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Criminal Charges for New York Estate Executor

You have probably heard the term “Executor.” Under New York law, this is the name given to the person (or trust company or bank) that is named in a Will and instructed to carry out the decedent’s wishes as outlined in a Will. Executors are entitled to a fee for their work, and it is usually paid out of the estate itself.

While friends and family members are often named as executors, the required duties can be complex. They include collecting assets and paying debts, expenses, and taxes. The process usually takes months (if not longer) and involves tricky procedural chores. Making mistakes can result in significant personal liability to the Executor, and so it is important that no party is surprised by their duties or uncomfortable with the work.

Make a Careful Choice
One added reason to be careful about choosing an Executor is the fact that the position can be abused. For example, just last week the WCF Courier reported on the criminal case of a New York woman who faced theft charges as a result of her conduct while the Executor of a man’s estate.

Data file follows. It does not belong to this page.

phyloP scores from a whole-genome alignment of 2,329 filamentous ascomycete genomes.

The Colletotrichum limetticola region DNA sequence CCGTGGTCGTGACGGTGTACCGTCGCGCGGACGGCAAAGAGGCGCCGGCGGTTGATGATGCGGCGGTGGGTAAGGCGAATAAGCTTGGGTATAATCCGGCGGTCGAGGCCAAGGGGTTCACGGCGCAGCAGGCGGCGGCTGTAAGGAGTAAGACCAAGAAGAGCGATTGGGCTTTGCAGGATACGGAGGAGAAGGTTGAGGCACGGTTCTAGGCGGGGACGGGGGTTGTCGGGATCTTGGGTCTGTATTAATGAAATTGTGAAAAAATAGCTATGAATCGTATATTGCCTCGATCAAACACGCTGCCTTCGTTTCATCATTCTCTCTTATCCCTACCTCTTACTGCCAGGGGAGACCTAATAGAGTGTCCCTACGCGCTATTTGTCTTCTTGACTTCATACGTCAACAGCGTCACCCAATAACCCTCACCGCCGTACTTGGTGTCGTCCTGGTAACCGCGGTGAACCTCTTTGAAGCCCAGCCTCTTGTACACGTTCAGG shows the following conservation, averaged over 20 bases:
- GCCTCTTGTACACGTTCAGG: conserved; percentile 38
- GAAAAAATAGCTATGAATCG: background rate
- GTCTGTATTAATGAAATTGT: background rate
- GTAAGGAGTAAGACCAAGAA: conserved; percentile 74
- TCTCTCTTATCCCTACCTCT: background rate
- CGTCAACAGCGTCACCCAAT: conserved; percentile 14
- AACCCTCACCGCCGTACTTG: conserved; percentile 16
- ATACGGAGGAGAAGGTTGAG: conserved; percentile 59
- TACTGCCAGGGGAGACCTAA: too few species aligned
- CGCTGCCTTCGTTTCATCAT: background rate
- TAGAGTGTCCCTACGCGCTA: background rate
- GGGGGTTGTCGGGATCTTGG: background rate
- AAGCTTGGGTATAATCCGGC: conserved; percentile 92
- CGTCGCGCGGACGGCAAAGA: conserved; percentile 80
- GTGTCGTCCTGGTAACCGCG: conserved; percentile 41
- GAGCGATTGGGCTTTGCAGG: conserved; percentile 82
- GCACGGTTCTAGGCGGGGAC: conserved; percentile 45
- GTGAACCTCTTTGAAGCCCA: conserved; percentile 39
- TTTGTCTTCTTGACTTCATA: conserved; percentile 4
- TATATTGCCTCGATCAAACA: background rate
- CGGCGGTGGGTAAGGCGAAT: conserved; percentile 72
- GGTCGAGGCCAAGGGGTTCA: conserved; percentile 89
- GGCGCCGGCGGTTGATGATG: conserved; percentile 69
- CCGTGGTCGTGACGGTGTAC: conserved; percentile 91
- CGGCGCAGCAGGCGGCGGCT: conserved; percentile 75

According to the report, the woman was named the Executor of Elias G. Grover Jr.’s estate. Grover Jr. was the former owner of a local construction company. The man died in 2007, and his Will was filed for probate shortly thereafter. However, while the matter was going through the process, the assets in his estate were seemingly wiped out.

At the same time, Grover’s relatives (including 8 children) challenged the Will. They claimed that the woman and her mother unduly influenced the man to change an older Will, which was drafted in 1984 to exclude the children and leave everything to the two women (they were his caregivers). Eventually, the court agreed, throwing out the new Will. Sadly, by that time, most of the estate was already gone, as the Executor apparently spent over $140,000 on trips, casino visits, and gifts to others.

Recently, the Executor and her mother both entered pleas in their criminal cases–they will receive probation. Unfortunately, it is unlikely that either will be able to pay back much of what was taken from the estate, leaving the children out of luck.

This sad example is a reminder of the need to be very vigilant about all choices related to an estate plan, including the naming of an executor and trustees. An attorney with experience can identify possible issues to lower the risk that these sorts of crimes are committed in the case of your loved one.

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